This summer (2019), we celebrate 50 years since Apollo 11’s moon landing. When we imagine astronauts and scientists working away on our quest to understand the universe, we picture familiar places: the Johnson Space Center in Houston and the Kennedy Space Center in Cape Canaveral.
Through An American Story, we’ve come to know another. In the mid-1960s, NASA used a network of communication bases around the world to track spacecraft during various missions of the Gemini program. One of these stations was located in Kano, Nigeria.
Thanks to a diligent slide photographer, we can now bring you a glimpse of a day in the life on this base.
Discovering a historical piece
One afternoon, we were sorting slides for An American Story. Suddenly, we realized we were looking at something different from the thousands of family moments and vacations we had been seeing.
We recognized that we were looking at some place in Africa. Soon, we learned from a note on the border of a slide that the place was Kano, Nigeria.
It took a little more time and some research to realize that we had stumbled onto a fascinating piece of history.
Most of the slides showed snapshots of street life of Kano in the mid-1960s, but others drew our attention because they seemed to feature some sort of military base or communication station. The photographer’s notes provided the most important clue. On many slides, he had written: “GT-3” and “GT-4.”
A bit of research told us that GT-3 and GT-4 were shorthand for two NASA missions in Project Gemini, which aimed to develop space travel techniques that would enable the Apollo mission to land astronauts on the moon. In 1964 and 1965 two Gemini missions were flown without crews to test out systems and the heat shield. These were followed by ten flights with crews in 1965 and 1966.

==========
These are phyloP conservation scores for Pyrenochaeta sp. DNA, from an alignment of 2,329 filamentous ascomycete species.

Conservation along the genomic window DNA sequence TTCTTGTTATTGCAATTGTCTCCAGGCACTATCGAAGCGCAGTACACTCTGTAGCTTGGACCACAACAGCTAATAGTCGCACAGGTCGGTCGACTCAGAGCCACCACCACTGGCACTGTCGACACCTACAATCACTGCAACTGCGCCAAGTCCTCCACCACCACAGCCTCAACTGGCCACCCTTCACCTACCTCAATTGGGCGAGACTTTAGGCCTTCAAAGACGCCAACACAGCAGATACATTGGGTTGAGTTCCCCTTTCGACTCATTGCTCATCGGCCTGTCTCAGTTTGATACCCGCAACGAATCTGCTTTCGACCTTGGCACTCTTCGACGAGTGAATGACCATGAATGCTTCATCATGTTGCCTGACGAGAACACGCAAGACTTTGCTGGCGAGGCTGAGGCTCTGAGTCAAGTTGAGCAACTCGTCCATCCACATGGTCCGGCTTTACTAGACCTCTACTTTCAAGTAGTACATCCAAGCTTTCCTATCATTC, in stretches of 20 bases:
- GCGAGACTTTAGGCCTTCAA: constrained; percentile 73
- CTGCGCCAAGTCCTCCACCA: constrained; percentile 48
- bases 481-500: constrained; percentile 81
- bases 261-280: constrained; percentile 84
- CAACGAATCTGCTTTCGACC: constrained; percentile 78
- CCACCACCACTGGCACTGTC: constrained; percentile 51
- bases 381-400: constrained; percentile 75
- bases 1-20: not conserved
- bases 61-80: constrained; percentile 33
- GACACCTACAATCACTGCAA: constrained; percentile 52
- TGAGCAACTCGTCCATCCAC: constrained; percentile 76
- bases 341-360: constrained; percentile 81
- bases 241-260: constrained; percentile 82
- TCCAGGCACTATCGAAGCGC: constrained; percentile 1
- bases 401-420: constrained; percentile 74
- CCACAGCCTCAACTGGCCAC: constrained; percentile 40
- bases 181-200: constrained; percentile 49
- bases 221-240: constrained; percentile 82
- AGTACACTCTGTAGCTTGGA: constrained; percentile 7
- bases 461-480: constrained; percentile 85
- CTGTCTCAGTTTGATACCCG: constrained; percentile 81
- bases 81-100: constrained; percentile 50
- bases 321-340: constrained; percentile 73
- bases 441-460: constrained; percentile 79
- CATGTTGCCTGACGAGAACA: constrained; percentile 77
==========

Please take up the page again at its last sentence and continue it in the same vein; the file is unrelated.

GT-3, or “Gemini Titan 3,” was the third Gemini mission and the first crewed mission. It was launched in March 1965. GT-4, “Gemini Titan 4,” followed three months later in June 1965. It was the fourth Gemini mission and the first American spacewalk.
GT-3 and GT-4 were supported by the communications station we can now see thanks to the diligent record-keeping of a slide photographer.
The photographer really was diligent. On nearly every photo, in light script, he wrote the city, country, month, and year. Most of the slides included additional—often very detailed—notes.
We used the photographer’s labels to organize the slides and then began to scan them. Because the borders contained so much valuable information, we scanned each slide twice: once with just the image and once with the border as well.
What makes the series unique is their quality and the thoroughness of the documentation. Various subjects are covered—from street scenes and portraits to people at work on the base.
Below are a few samples of the slides from this collection. As you’ll see, thanks to the photographer’s notes, each tells a story. All commentary is exactly as written on the slides.
Source: An American Story